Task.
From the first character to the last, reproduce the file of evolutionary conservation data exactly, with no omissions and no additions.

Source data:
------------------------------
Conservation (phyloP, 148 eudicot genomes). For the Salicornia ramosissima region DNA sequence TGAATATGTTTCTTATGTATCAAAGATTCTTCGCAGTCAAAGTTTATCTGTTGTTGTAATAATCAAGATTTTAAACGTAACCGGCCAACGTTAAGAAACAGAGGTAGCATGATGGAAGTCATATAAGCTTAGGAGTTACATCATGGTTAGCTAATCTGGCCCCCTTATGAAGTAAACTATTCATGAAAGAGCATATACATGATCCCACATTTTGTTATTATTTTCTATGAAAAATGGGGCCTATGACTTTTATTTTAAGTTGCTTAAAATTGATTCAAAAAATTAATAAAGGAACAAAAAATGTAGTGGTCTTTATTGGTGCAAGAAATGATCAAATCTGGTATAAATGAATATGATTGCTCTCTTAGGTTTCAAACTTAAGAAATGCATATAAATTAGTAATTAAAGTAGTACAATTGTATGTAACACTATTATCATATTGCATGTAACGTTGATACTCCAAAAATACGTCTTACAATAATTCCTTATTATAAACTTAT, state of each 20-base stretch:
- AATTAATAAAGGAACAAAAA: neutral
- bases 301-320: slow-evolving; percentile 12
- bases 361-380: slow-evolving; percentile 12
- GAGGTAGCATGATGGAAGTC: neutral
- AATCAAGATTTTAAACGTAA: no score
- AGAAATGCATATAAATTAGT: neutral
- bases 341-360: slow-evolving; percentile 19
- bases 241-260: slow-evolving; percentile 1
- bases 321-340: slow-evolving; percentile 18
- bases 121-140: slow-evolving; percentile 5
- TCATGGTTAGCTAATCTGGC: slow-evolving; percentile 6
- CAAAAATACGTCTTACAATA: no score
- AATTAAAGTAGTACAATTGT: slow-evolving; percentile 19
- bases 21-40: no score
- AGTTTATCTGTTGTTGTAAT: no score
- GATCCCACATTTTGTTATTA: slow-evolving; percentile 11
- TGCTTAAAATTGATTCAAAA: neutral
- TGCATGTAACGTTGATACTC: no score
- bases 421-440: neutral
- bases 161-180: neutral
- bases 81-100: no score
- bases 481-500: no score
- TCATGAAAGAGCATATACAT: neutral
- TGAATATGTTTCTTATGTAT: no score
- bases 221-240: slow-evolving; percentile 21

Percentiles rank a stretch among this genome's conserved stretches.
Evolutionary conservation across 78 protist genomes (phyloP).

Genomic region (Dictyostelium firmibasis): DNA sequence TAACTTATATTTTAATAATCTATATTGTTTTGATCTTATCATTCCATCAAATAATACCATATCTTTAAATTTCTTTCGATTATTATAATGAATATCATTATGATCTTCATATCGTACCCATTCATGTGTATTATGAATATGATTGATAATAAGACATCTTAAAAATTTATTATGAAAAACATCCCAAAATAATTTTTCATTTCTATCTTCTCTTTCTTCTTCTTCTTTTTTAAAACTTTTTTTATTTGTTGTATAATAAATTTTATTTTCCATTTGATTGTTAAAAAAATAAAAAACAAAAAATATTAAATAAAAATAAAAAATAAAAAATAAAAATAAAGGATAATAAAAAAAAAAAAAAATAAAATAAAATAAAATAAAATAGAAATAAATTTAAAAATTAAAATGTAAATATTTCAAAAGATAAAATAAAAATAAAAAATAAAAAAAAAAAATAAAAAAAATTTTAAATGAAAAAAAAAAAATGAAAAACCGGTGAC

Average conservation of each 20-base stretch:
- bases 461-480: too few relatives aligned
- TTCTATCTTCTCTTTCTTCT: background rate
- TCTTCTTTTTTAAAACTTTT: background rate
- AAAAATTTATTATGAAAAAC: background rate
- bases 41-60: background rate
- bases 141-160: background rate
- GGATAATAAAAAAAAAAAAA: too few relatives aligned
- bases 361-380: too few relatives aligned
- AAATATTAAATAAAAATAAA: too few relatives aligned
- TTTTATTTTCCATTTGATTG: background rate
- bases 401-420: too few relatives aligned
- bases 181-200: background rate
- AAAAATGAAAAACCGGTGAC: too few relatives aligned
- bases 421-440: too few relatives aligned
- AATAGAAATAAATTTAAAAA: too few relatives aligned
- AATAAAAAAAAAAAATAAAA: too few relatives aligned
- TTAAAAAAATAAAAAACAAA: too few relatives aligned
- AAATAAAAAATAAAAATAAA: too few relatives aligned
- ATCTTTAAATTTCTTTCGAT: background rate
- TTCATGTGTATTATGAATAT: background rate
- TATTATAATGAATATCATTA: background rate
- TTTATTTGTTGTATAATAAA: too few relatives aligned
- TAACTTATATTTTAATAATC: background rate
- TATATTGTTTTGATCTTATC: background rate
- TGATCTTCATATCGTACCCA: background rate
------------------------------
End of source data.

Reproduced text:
Conservation (phyloP, 148 eudicot genomes). For the Salicornia ramosissima region DNA sequence TGAATATGTTTCTTATGTATCAAAGATTCTTCGCAGTCAAAGTTTATCTGTTGTTGTAATAATCAAGATTTTAAACGTAACCGGCCAACGTTAAGAAACAGAGGTAGCATGATGGAAGTCATATAAGCTTAGGAGTTACATCATGGTTAGCTAATCTGGCCCCCTTATGAAGTAAACTATTCATGAAAGAGCATATACATGATCCCACATTTTGTTATTATTTTCTATGAAAAATGGGGCCTATGACTTTTATTTTAAGTTGCTTAAAATTGATTCAAAAAATTAATAAAGGAACAAAAAATGTAGTGGTCTTTATTGGTGCAAGAAATGATCAAATCTGGTATAAATGAATATGATTGCTCTCTTAGGTTTCAAACTTAAGAAATGCATATAAATTAGTAATTAAAGTAGTACAATTGTATGTAACACTATTATCATATTGCATGTAACGTTGATACTCCAAAAATACGTCTTACAATAATTCCTTATTATAAACTTAT, state of each 20-base stretch:
- AATTAATAAAGGAACAAAAA: neutral
- bases 301-320: slow-evolving; percentile 12
- bases 361-380: slow-evolving; percentile 12
- GAGGTAGCATGATGGAAGTC: neutral
- AATCAAGATTTTAAACGTAA: no score
- AGAAATGCATATAAATTAGT: neutral
- bases 341-360: slow-evolving; percentile 19
- bases 241-260: slow-evolving; percentile 1
- bases 321-340: slow-evolving; percentile 18
- bases 121-140: slow-evolving; percentile 5
- TCATGGTTAGCTAATCTGGC: slow-evolving; percentile 6
- CAAAAATACGTCTTACAATA: no score
- AATTAAAGTAGTACAATTGT: slow-evolving; percentile 19
- bases 21-40: no score
- AGTTTATCTGTTGTTGTAAT: no score
- GATCCCACATTTTGTTATTA: slow-evolving; percentile 11
- TGCTTAAAATTGATTCAAAA: neutral
- TGCATGTAACGTTGATACTC: no score
- bases 421-440: neutral
- bases 161-180: neutral
- bases 81-100: no score
- bases 481-500: no score
- TCATGAAAGAGCATATACAT: neutral
- TGAATATGTTTCTTATGTAT: no score
- bases 221-240: slow-evolving; percentile 21

Percentiles rank a stretch among this genome's conserved stretches.
Evolutionary conservation across 78 protist genomes (phyloP).

Genomic region (Dictyostelium firmibasis): DNA sequence TAACTTATATTTTAATAATCTATATTGTTTTGATCTTATCATTCCATCAAATAATACCATATCTTTAAATTTCTTTCGATTATTATAATGAATATCATTATGATCTTCATATCGTACCCATTCATGTGTATTATGAATATGATTGATAATAAGACATCTTAAAAATTTATTATGAAAAACATCCCAAAATAATTTTTCATTTCTATCTTCTCTTTCTTCTTCTTCTTTTTTAAAACTTTTTTTATTTGTTGTATAATAAATTTTATTTTCCATTTGATTGTTAAAAAAATAAAAAACAAAAAATATTAAATAAAAATAAAAAATAAAAAATAAAAATAAAGGATAATAAAAAAAAAAAAAAATAAAATAAAATAAAATAAAATAGAAATAAATTTAAAAATTAAAATGTAAATATTTCAAAAGATAAAATAAAAATAAAAAATAAAAAAAAAAAATAAAAAAAATTTTAAATGAAAAAAAAAAAATGAAAAACCGGTGAC

Average conservation of each 20-base stretch:
- bases 461-480: too few relatives aligned
- TTCTATCTTCTCTTTCTTCT: background rate
- TCTTCTTTTTTAAAACTTTT: background rate
- AAAAATTTATTATGAAAAAC: background rate
- bases 41-60: background rate
- bases 141-160: background rate
- GGATAATAAAAAAAAAAAAA: too few relatives aligned
- bases 361-380: too few relatives aligned
- AAATATTAAATAAAAATAAA: too few relatives aligned
- TTTTATTTTCCATTTGATTG: background rate
- bases 401-420: too few relatives aligned
- bases 181-200: background rate
- AAAAATGAAAAACCGGTGAC: too few relatives aligned
- bases 421-440: too few relatives aligned
- AATAGAAATAAATTTAAAAA: too few relatives aligned
- AATAAAAAAAAAAAATAAAA: too few relatives aligned
- TTAAAAAAATAAAAAACAAA: too few relatives aligned
- AAATAAAAAATAAAAATAAA: too few relatives aligned
- ATCTTTAAATTTCTTTCGAT: background rate
- TTCATGTGTATTATGAATAT: background rate
- TATTATAATGAATATCATTA: background rate
- TTTATTTGTTGTATAATAAA: too few relatives aligned
- TAACTTATATTTTAATAATC: background rate
- TATATTGTTTTGATCTTATC: background rate
- TGATCTTCATATCGTACCCA: background rate